It all starts with the idea. No one entity owns Cyber Monday; however, someone created it.
Drew: Right. So nonetheless, you’re American Express, and you either continue to up the ante on something and keep making it better, like you’ve done with OPEN. So, looking ahead?
Needless to say, Small Business Saturday is something that’s very near and dear to our heart. And it’s something that we plan to support for a very, very long time, and we want to continue to surprise and delight small business owners across the country and make this day as special for them as possible.
Drew: Will you be expanding the tool kit?
As far as the tool kit goes, you have to remember now … the tool kit doesn’t just give them the tools to promote the day; it gives them a lot of tools and skill sets that they need to build their business throughout the year. I mean, flattening the learning curve for small business in the social space, that’s going to help them attract more customers year-round. That’s the beauty of what we’re doing on Small Business Saturday. … These tools might be built around supporting a day, but they live beyond the day. And it allows small businesses to make a compelling argument to their customers by shopping small as a year-round proposition.
Drew:There must have been a few skeptics about your involvement with this program?
Unfortunately, there’s always going to be skepticism, and I’m actually surprised there wasn’t more of it. Any time you have a large company involved in something like this, I think it does open it up to some skepticism, especially in the times that we live in. But that’s okay. The detractors are far fewer than the supporters. And when you go to the Facebook page and you read all the comments from small business owners and they talk about the fact that transactions were up 40 percent for themselves on the day—or in some cases, double—you know that it’s worth it. There are probably more detractors for Black Friday than there were for Small Business Saturday, if you think about it.
Drew: Did non-AmEx merchants benefit as well?
Because, ultimately, we’re encouraging people to shop small, no matter what card they use, no matter where they shop, … the small business owner that chose not to do anything for Small Business Saturday might very well get a customer or two they wouldn’t have gotten if the day didn’t exist. I think that’s kind of the irony. It’s the halo effect of the day that makes everyone benefit.
Drew:You must have faced different kinds of challenges in Year 2, given more time to plan.
That’s an excellent question. Year 2, timing is always a challenge. Going out too early. When do you start talking about this in the press? When do the writers start talking about it, for example? When are merchants ready to start preparing for the day? Too much time is a blessing and a curse, right? It takes a village to create a day, that’s for sure.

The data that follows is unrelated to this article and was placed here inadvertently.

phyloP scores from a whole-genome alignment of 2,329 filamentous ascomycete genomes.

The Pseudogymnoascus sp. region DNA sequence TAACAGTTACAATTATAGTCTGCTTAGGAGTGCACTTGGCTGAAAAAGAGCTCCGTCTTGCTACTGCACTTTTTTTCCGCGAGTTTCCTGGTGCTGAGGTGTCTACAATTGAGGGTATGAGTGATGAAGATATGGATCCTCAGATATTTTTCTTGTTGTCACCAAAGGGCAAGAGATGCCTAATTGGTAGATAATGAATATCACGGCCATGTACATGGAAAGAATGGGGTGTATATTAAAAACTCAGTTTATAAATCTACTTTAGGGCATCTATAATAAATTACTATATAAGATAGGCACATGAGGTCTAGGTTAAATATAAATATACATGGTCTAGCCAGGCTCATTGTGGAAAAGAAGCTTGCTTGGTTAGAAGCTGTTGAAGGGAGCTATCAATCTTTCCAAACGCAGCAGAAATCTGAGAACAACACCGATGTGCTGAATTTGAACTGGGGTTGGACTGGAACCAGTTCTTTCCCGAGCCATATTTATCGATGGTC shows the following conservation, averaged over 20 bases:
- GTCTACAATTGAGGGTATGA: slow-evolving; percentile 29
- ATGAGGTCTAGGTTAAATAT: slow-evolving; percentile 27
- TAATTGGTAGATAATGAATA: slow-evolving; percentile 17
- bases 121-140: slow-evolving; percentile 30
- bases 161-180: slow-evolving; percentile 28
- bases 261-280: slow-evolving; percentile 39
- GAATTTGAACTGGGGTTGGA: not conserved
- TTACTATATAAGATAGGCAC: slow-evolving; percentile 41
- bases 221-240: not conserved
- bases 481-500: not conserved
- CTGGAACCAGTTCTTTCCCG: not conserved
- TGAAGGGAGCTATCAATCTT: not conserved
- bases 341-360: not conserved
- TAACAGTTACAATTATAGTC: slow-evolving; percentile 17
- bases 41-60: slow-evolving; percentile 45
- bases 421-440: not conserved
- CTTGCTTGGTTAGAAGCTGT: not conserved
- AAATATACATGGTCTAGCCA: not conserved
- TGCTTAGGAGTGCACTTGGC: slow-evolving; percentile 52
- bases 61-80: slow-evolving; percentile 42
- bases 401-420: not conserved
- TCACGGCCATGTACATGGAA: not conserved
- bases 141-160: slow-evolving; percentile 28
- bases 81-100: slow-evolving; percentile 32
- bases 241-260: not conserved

Drew: So talk to me more about the balancing act here between helping small businesses and helping AmEx.
I think it’s not surprising if somebody says, oh, American Express is doing that … to get more sales on their card. That’s not the case. The case is to help support small businesses. And when small businesses are thriving, the economy thrives. Our CEO went on the Today Show and literally said, “I don’t care if you use cash, I don’t care if you use the card or not—just shop small on the day.” I think that was impressive. He’s saying, support your local businesses. And that’s a simple message and that’s why we’ve gotten so much traffic with it, frankly. If it was just [an AmEx] card play, it wouldn’t have worked.
Drew: As market leader, it’s pretty simple—if small businesses grow, you’re going to grow with them, right?
Absolutely. If small businesses grow, if more are created, that’s a marketplace that we want to thrive. We want them to thrive. When they’re doing well, we’re doing well. There are plenty of reasons for customers to use their card, and I don’t want this to turn into a commercial for us, but clearly, our customers think of us—we have a special place in their wallet, and we always will. And we know that. But again, we know for Small Business Saturday to be a success, we need to reach more than just our customers. So it’s a conscious play not for just us to reach out to consumers, but for other groups and other entities and other people and influencers and businesses to reach out to consumers as well.
Drew: It’s a much bigger idea than something as self-serving as “shop small businesses with the card.”
Right. It takes a lot of guts for any company to come to that decision. It’s impressive. At this point, it’s the expectation that we find innovative solutions for small businesses. And SBS is delivering on that very high expectation for us.